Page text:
Friday, March 14, 2008

The early abysmal drafts

Rachel Aviv has a great little piece about Grace Paley at the Poetry Foundation website. (Link courtesy of The Dizzies.) I have never read Paley, strange to say, but really this must be remedied! Here's a good bit (hmmm, I could take a leaf out of her book...only not so much with the pies!):
Paley worked on Fidelity sporadically in the 15 years before her death. “She had very little time for writing,” Nichols says. “When the volunteer fireman asked her to make a pie, she’d make a pie. She was open to everything.” Throughout the book, she repeatedly alludes to how difficult it is to complete a piece of writing: “To translate a poem / from thinking / into English / takes all night / night nights and days.” In “The Irish Poet,” she describes a class of poetry students studying the masters and worries that none of them will ever put in enough work:
flashed onto a screen the poems
are by Shelley Yeats Bishop

they are serious teachers these poems
are the early abysmal drafts
of great poets the students are
encouraged they have many abysmal
drafts themselves they have usually
stopped at oh their second or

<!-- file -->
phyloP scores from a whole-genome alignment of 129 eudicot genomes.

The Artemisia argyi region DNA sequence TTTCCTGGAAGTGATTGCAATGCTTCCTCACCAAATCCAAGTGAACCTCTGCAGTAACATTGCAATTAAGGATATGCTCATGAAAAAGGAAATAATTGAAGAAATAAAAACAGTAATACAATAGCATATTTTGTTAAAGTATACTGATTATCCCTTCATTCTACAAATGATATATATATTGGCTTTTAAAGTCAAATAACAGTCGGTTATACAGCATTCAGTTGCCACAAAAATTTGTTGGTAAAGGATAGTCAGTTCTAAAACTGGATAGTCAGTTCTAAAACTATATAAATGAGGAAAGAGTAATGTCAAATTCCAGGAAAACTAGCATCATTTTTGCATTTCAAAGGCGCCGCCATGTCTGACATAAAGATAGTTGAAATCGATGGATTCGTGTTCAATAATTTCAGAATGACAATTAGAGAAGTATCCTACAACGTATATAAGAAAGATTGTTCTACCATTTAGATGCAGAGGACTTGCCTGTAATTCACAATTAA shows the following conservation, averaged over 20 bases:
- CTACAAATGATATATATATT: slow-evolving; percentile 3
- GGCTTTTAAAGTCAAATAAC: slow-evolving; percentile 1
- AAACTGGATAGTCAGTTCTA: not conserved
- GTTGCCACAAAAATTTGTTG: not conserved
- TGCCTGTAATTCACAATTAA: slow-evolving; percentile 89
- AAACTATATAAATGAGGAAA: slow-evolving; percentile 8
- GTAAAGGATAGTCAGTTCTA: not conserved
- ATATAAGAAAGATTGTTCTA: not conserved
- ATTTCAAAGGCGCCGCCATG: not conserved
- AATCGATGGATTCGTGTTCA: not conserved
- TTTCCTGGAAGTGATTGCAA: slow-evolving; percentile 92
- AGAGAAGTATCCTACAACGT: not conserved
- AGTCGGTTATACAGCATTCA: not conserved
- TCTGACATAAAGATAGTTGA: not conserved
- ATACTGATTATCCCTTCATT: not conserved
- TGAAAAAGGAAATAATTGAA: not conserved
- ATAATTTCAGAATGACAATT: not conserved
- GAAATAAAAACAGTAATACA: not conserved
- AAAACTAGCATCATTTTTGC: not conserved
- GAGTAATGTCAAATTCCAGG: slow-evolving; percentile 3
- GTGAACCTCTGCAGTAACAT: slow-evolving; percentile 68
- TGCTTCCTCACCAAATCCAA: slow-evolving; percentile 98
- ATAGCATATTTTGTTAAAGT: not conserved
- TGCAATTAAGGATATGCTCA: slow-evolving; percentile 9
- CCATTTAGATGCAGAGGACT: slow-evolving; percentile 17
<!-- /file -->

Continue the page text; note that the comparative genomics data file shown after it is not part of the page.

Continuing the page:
third draft what if their longing
for their own true invention
of language is not strong enough what
if they are satisfied too soon
Paley often spoke of her own indolence (“I laze. I mean really hang out”) and was rarely able to write pieces longer than five or six pages. She blamed it on her temperament: she was fairly happy. She put out few books—three story collections and four books of poems over nearly six decades of writing—because she was raising two kids, traveling, and protesting three wars. “It is the responsibility of the poet to be lazy to hang out and / prophesy,” she writes in “Responsibility,” perhaps her most famous poem. Paley once said that she started writing when she got “a strong language feeling”—when she heard a phrase she liked, sometimes uttered by a friend—and, from there, decided whether there was enough momentum to make it more than a poem. Many of her best pieces sat around as first lines for months before she figured out a way to move on.

1 comment:

  1. oh, you must read her, she is so incredible--that kind of seemingly transparent and effortless prose that is so obviously the product of enormous effort (and not at the last minute) (that's a lame Grace Paley pun) (only telling you that because you haven't read her, so might not know)